After removing the bright ribbon from the scroll, Robin had another clue to follow.  Like he’d done when leaving Nimuë, Robin kissed the top of Felicity’s hand, then went on his way.

He followed three more clues, each at one of their most frequented locations around the city: a cafe, a park, and the office of Inspector Oliver Banks of the Vancouver Police.  Banks, like Robin, was annoyed, flabbergasted and curious about Merlin’s pranks.  He’d known Robin and Merlin three years, running into them when they were witnesses to a bizarre killing, and had inadvertently helped solve it.  Perhaps inadvertently.  Banks still wasn’t sure about that.  He’d gone to them a couple of times when some of the stranger cases got the better of him.  Robin had a way of looking at things that most people didn’t.  Merlin had a way of looking at things that transcended all human thought.

“I guessed he might be up to one of his games again,” Banks said to Hood, about Merlin.  He’d laughed when discovering Robin’s real name was Robert Locksley Hood.  What had his parents been thinking? “It’s that time of year, isn’t it? That celebration the two of you get yourselves involved in.  Forget what it’s called.  Loo-something.”

“Lughnasadh,” Robin replied absentmindedly.  He was already trying to unravel Merlin’s clue.  “When did he give this to you, Oliver?”

“Last night at the party,” answered Banks.  “Good bash, by the way.  Me and that curmudgeonly mister of mine enjoyed it.  Good wine.  What was that wine? That pretty lady friend of yours brought it.  Morgana, that was her name.  And I loved when Merlin was drunk enough to skip around singing ‘Lammas! Lammas! Lammas!’ Why is he so fascinated with llamas, anyway?”

Robin’s brain was far from last night’s party, except to realise that Merlin had kept filling Robin’s single glass as a means of producing light inebriation.  Under the influence, Robin was too gleeful to notice that Merlin was handing notes to all their friends, bringing them into the Lughnasadh celebration.  Sneaky, sneaky Merlin…

“I gotta go,” Robin said.  Squeezing out a bit of harmless charm, he kissed the top of Oliver’s hand.  “Thanks for helping Merlin.”

Robin found himself back in The Old Beast and returning into the provincial park.  At that point, after running around for hours upon hours, driving from one end of the city to another, from one park to another, only a few hours of sunlight remained.  Merlin preferred his Lughnasadh mayhem to take place when the sun was up.  “The sun’s a major part of it, you see,” Merlin was often reminding him.  Robin had learned a lot of the Old Ways, had acclimated to them just enough to remain curious about Merlin’s theology.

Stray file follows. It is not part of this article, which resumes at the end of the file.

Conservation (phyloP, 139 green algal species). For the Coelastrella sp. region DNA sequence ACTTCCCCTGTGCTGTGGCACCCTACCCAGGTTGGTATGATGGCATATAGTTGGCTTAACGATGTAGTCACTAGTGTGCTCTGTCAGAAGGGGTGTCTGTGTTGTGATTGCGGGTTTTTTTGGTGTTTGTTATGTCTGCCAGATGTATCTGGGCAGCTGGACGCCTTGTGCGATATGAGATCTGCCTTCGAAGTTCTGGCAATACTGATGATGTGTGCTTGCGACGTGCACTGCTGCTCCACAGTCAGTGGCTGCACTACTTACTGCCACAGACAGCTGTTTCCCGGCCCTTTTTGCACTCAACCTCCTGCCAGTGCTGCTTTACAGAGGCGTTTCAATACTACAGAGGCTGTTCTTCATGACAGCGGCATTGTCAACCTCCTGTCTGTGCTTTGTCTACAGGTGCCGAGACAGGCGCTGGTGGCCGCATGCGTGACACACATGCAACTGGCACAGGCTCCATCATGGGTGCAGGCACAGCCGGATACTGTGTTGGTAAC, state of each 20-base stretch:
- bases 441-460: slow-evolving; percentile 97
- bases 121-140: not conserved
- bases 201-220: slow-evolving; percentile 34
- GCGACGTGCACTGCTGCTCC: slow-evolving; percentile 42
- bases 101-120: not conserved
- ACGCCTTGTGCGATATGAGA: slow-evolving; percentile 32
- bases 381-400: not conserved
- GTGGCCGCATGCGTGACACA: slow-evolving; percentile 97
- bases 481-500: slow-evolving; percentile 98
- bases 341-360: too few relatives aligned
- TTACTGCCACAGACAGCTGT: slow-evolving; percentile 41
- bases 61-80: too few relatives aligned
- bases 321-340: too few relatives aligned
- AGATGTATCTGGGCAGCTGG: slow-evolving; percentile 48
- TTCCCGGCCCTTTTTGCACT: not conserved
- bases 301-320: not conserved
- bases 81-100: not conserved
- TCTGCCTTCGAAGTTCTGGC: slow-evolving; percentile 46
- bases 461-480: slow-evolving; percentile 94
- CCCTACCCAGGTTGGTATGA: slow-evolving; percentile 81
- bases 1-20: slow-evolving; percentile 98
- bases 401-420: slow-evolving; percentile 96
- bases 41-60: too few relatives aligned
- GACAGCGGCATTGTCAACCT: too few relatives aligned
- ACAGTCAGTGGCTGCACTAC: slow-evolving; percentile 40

When Robin reached the park’s destination, an ash tree and a rock in the middle of a small but splendid meadow, Robin wondered if he hadn’t made a gross miscalculation.  Sure, Merlin’s last clue had been slightly less straightforward than the ones before, but Robin thought it was that boulder and that tree he’d been lured to.  He grew positive when he saw the message written into the rock.  It shone in the angled sunlight.

Use me.

Materialising next to the phrase, an ordinary pair of sunglasses.  Very likely, the sunglasses were enchanted to be as abnormal as possible.  Robin saw how right he was: the lenses made everything strange, smeary, as if smudged by the giant hands of gods.

Except one thing was crystal clear: a giant arrow.  It was as tall as a tree, hovered against nothing, its point suggesting a spot in the grass fifty paces away.  Robin marched, removing the glasses so that he didn’t hurt himself on what he felt must be the final leg of Merlin’s puzzle chase.  He put the glasses back on every few steps to be sure he was heading the right direction.  The arrow enlarged as he neared, until he was right in front of it and tried to touch it.  According to the theme of the day, the arrow went POP! But instead of turning into a pile of glitter, it turned into blue-petalled posies.  The flowers fell against a pile of cloth topped off with another scroll.

Wear me.

Robin read the note incredulously.  “What—now?”

The first words faded into a set of new ones.

  1. Now.

Hoping the smile on Merlin’s face was worth the agony he’d gone through, Robin put on the specified brown and green doublet.  It looked like an ancient artefact he would’ve worn while running around Italy in the 14th century.  It did not go so well with his 501’s, but that was probably Merlin’s plan, too.